Google operates a global network of peering points of presence, which means that customer traffic can travel within the Google network until it's close to its destination, providing users with a better experience and better security. For more information, see Network edge locations.
Geographic management of data
Data locality for Google Cloud services are governed by the terms of service, including service specific terms. Google understands that each customer might have unique security and compliance needs. The Google Cloud sales team can help you work towards meeting your requirements.
When using regional or zonal storage resources, we strongly recommend that you replicate data to another region or snapshot it to a multiregional storage resource for disaster recovery purposes.
Application deployment considerations
- To build highly available services and applications that can withstand zones becoming unavailable
Use the following:
- Regional resources, such as App Engine applications, regional managed instance groups, or managed multiregional resources such as Cloud Storage, Datastore, Firestore, or Spanner.
- Zonal resources, such as Compute Engine virtual machines, but manage your own compute and storage redundancy across zones or across regions.
- To build disaster recovery capable applications that can withstand the extended loss of entire regions
For data, use one or more of the following strategies:
- Use managed, multiregional storage services such as Cloud Storage, Datastore, Firestore, or Spanner.
- Use zonal or regional resources, but snapshot data to a multiregional resource such as Cloud Storage, Datastore, Firestore, or Spanner.
- Use zonal or regional resources, but manage your own data replication to one or more other regions.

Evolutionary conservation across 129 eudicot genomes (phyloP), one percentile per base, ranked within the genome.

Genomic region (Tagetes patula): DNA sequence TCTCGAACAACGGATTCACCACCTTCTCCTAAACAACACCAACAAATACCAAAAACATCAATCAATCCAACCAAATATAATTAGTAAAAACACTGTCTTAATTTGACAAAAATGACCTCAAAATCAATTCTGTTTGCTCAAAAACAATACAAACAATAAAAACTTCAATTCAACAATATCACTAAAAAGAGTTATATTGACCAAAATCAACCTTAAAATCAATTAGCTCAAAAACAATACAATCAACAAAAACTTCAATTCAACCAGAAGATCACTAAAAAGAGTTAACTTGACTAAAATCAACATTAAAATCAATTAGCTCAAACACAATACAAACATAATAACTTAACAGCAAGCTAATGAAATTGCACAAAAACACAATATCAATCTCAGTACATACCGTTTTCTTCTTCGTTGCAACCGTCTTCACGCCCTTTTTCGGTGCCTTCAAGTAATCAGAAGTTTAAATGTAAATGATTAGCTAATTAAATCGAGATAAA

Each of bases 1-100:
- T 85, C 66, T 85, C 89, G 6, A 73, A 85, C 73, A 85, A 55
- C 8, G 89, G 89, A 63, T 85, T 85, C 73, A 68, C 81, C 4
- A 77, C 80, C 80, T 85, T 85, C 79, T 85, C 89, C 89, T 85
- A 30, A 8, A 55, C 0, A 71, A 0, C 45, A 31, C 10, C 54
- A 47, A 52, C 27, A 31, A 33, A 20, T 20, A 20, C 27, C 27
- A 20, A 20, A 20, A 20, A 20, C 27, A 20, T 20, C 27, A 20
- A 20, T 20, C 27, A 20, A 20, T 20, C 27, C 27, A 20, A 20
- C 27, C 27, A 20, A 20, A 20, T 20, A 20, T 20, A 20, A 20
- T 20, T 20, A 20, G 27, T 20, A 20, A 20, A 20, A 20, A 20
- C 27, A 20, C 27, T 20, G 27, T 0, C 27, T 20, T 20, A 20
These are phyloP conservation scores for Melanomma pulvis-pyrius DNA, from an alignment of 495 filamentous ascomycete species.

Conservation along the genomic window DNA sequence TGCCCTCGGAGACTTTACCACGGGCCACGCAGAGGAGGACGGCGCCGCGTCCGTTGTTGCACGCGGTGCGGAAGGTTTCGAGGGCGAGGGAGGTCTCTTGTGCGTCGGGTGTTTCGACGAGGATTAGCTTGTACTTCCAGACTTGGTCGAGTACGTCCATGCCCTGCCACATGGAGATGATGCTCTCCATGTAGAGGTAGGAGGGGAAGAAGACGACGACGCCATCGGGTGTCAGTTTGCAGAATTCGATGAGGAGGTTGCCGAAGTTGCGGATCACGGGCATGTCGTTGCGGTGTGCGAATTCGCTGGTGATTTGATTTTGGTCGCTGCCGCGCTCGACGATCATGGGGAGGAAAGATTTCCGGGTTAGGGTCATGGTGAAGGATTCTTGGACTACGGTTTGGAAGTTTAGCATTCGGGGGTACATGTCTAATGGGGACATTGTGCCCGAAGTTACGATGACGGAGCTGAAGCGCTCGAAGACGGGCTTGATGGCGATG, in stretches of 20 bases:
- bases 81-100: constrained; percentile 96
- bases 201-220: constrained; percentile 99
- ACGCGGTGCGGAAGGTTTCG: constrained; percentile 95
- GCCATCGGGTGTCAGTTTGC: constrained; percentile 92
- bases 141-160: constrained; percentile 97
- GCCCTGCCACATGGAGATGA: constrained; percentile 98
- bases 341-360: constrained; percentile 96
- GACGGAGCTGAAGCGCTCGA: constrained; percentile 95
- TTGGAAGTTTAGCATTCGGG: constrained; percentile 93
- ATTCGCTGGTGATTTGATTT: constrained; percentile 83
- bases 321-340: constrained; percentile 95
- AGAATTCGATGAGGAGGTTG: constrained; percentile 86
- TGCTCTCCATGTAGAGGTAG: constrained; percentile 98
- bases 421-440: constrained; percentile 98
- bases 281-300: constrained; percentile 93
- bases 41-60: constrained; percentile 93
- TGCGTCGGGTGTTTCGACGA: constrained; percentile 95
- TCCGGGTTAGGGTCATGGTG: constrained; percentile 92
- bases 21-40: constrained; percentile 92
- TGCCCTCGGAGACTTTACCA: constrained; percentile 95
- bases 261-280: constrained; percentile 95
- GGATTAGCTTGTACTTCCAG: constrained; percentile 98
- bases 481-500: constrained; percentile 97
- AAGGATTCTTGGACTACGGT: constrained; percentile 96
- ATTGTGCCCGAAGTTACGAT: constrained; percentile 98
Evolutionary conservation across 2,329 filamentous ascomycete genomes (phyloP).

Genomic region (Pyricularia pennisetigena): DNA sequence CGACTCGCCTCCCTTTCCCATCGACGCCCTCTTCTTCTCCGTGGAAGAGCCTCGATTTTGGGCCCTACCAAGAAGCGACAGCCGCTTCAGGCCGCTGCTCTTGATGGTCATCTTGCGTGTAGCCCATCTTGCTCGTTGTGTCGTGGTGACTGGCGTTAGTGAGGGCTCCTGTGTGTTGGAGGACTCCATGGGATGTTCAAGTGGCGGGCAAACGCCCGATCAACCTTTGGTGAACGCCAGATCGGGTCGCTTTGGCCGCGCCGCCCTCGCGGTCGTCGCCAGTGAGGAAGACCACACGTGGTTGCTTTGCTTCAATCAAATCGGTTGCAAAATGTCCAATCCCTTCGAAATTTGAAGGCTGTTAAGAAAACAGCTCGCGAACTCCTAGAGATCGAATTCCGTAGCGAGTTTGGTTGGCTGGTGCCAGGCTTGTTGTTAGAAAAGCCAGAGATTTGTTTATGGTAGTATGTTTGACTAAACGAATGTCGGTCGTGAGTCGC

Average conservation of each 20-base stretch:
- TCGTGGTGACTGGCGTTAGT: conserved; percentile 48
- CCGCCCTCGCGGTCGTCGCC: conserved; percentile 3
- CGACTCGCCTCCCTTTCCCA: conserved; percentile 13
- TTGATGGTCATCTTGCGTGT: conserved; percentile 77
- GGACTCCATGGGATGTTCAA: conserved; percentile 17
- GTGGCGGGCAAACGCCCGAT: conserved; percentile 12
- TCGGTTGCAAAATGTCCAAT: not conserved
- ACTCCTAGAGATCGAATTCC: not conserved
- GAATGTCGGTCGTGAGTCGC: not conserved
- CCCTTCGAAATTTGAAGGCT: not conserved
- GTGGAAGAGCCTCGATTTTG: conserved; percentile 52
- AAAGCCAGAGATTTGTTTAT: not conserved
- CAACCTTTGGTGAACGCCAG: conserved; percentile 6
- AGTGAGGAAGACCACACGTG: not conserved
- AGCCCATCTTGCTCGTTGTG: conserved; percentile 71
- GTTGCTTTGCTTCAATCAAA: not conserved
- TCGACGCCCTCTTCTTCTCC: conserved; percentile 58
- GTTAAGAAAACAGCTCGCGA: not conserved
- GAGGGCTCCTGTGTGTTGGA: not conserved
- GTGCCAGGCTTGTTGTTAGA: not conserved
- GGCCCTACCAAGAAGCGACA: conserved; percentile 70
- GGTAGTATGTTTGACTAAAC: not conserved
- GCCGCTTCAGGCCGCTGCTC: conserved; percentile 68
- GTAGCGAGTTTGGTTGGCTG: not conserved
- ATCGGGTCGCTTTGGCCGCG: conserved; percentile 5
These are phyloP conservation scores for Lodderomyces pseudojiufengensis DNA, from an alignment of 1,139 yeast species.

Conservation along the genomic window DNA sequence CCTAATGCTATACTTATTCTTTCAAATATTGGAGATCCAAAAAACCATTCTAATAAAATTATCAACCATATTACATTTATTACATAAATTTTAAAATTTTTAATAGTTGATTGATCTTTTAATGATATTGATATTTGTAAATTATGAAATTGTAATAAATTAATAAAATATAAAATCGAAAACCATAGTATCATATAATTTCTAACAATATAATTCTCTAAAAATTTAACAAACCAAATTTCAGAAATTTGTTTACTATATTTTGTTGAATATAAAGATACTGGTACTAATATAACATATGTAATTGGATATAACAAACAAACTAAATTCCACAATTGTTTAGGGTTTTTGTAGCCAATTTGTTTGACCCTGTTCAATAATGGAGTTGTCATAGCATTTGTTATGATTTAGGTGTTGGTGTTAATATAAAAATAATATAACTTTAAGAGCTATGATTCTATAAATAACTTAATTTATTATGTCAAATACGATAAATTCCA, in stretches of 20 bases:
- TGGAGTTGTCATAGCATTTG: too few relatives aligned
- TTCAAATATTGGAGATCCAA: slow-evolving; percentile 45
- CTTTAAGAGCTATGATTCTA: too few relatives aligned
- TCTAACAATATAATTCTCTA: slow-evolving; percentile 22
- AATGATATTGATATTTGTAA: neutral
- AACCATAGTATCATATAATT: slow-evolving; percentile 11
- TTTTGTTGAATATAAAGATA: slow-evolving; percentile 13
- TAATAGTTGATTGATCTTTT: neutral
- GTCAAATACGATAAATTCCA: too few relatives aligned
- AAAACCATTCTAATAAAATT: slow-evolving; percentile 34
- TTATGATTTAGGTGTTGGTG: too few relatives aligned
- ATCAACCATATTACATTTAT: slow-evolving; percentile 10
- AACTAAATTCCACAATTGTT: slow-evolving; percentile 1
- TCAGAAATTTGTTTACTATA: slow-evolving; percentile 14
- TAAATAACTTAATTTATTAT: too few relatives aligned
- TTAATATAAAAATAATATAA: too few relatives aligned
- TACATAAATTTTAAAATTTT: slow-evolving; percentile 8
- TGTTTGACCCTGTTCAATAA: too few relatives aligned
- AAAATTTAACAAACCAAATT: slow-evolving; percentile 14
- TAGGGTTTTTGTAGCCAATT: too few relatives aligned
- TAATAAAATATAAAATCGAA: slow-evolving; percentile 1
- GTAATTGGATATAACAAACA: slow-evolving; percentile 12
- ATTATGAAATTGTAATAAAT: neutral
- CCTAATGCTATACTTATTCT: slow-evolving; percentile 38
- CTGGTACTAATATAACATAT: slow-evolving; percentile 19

For compute, use the following strategy:
- Use zonal or regional resources, such as Compute Engine or App Engine, but manually or automatically bring up your application in another region (on regional failure) referring to copies of your primary data if the data is not already in a managed, multiregional resource.
For more information about service dependencies, contact sales.
Additional solutions and tutorials
The following solutions and tutorials provide guidance for ensuring your application is highly available and can withstand outages:
Learn how to use Google Cloud to build scalable and resilient application architectures using patterns and practices that apply broadly to any web application.
Configure Compute Engine instances in different regions and use HTTP load balancing to distribute traffic across the regions to increase availability across regions and provide failover in the case of a service outage.
Design your application on the Compute Engine service to be robust against failures, network interruptions, and unexpected disasters.
Learn how to add basic disaster recovery to your Cassandra installation by backing up your data into, and restoring your data from, Cloud Storage.
General principles for designing and testing a disaster recovery plan with Google Cloud.